It has me curious, when I get some time, I am going to try and measure up some more bolts to see how straight companies are keeping things.

    I'm sure there is an acceptable threshold for concentricity but 1/32" seems pretty excessive if we are looking at high end markers to have better performance than the lower end models.


    I bet the DSR bolt engine has less drag because that bolt would be easier to keep concentric.
    Well, for one thing threads aren't as automatically aligning as some people make them out to be. The rest of the mate matters too, most notably the surfaces the thread is mating against. If you're just bottoming on a blind thread you'll probably have a bad time.

    Also one thing I've noticed is if it's a shorter run (<1k) is that some shops won't thread things while they're still on the lathe. I suspect that if it's a standard size thread and they're not single-pointing them, they'll take them off the lathe and do the tap by hand. I've received a couple threaded parts with threads that have just massive concentricity errors on the threads because it was pretty clearly done by some dude with a power drill and not much attention to detail, and it doesn't matter what the rest of the mate looks like it's going to align like dogshit.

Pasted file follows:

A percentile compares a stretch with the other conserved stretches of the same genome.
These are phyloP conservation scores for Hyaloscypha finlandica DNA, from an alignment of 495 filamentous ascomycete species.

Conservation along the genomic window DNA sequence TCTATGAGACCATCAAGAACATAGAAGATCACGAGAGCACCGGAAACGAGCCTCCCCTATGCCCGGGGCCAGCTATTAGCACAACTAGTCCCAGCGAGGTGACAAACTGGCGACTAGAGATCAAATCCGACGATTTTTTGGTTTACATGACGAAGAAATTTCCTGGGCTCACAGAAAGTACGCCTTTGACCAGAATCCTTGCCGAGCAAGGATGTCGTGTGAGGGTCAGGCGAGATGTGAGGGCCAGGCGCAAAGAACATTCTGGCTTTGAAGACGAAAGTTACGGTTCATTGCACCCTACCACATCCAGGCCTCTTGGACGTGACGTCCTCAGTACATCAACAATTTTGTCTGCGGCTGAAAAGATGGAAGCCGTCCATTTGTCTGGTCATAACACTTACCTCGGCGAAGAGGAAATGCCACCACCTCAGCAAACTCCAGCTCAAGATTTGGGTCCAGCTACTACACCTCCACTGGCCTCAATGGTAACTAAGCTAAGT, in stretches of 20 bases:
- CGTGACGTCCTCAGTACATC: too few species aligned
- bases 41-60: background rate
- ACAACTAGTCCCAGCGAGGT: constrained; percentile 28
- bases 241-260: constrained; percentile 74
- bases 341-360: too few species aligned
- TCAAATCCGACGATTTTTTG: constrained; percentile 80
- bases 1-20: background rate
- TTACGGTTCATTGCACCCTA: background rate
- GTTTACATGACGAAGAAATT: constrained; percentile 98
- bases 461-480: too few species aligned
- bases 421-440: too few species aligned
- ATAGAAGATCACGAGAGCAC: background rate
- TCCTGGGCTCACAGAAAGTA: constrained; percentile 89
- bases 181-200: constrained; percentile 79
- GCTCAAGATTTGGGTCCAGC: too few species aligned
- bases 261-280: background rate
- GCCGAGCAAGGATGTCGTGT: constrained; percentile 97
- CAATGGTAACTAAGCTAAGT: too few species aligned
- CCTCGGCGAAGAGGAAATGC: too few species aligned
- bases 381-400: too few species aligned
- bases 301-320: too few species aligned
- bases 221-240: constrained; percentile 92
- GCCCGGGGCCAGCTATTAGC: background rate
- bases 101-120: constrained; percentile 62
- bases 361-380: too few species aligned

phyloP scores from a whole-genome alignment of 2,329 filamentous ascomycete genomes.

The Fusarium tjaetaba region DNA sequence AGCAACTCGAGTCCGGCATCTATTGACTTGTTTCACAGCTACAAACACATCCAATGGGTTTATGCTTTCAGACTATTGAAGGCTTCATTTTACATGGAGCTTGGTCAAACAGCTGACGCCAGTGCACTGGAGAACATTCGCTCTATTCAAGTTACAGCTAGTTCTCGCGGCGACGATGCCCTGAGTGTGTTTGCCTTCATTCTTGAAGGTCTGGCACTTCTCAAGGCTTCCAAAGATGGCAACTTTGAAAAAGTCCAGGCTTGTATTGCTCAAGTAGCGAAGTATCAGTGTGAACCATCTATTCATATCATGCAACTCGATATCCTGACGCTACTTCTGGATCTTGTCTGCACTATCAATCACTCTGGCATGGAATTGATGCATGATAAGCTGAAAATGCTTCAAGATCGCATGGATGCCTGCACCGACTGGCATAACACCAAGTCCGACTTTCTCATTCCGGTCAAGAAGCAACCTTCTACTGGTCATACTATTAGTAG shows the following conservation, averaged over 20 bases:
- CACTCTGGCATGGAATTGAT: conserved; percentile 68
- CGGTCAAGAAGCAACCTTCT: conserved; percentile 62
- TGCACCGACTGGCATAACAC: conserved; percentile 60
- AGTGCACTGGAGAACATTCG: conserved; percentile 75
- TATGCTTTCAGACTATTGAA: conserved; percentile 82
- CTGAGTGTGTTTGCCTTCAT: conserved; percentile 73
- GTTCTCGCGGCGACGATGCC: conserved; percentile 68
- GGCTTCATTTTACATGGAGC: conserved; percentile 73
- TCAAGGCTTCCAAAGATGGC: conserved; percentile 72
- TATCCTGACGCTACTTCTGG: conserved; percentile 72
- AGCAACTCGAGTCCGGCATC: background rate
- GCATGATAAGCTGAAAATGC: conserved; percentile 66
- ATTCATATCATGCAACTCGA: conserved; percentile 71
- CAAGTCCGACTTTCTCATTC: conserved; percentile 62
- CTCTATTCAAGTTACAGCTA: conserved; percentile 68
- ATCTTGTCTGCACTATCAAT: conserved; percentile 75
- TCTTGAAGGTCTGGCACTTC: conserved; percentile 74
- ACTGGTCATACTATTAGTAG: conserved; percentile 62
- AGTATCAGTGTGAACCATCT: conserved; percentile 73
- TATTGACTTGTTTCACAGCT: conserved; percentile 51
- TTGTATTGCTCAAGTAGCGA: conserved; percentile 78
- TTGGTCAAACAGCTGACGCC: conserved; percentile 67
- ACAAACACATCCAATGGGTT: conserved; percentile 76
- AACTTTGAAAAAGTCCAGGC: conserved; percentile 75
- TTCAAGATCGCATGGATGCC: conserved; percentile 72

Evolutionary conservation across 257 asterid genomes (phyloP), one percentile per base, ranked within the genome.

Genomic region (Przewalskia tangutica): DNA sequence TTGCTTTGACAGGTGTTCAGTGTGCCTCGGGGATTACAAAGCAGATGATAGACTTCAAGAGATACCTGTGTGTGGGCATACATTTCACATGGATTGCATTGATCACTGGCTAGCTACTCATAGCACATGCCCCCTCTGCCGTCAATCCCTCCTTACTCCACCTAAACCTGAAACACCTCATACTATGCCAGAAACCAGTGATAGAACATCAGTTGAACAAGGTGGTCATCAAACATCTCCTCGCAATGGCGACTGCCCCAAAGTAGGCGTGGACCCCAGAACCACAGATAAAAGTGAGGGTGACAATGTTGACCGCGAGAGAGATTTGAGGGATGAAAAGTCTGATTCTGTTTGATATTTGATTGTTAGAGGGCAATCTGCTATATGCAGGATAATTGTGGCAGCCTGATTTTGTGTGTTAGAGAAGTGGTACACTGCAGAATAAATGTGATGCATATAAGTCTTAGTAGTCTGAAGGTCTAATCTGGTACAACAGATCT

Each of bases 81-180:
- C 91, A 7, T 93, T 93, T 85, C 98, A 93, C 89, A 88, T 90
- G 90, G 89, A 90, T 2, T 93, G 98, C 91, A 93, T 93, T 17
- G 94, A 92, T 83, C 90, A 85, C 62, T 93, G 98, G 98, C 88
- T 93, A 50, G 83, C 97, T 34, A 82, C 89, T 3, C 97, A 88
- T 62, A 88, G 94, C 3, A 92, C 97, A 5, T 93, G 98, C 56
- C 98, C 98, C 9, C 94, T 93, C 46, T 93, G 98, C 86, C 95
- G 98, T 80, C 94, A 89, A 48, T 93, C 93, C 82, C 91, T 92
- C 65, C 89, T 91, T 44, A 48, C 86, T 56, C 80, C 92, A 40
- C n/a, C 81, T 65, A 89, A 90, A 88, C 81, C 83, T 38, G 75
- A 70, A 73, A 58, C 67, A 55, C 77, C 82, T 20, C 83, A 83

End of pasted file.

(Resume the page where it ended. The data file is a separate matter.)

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  2. #2
    Insider PBSteve's Avatar
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    Speaking of which, does anyone know what a thread alignment callout would look like? Surely there's a "runout" measurement you can do for threads? I just want to make sure they're chucking up the tap on the lathe instead of doing the drill thing mentioned above.
    Last edited by PBSteve; 09-25-2017 at 10:16 PM.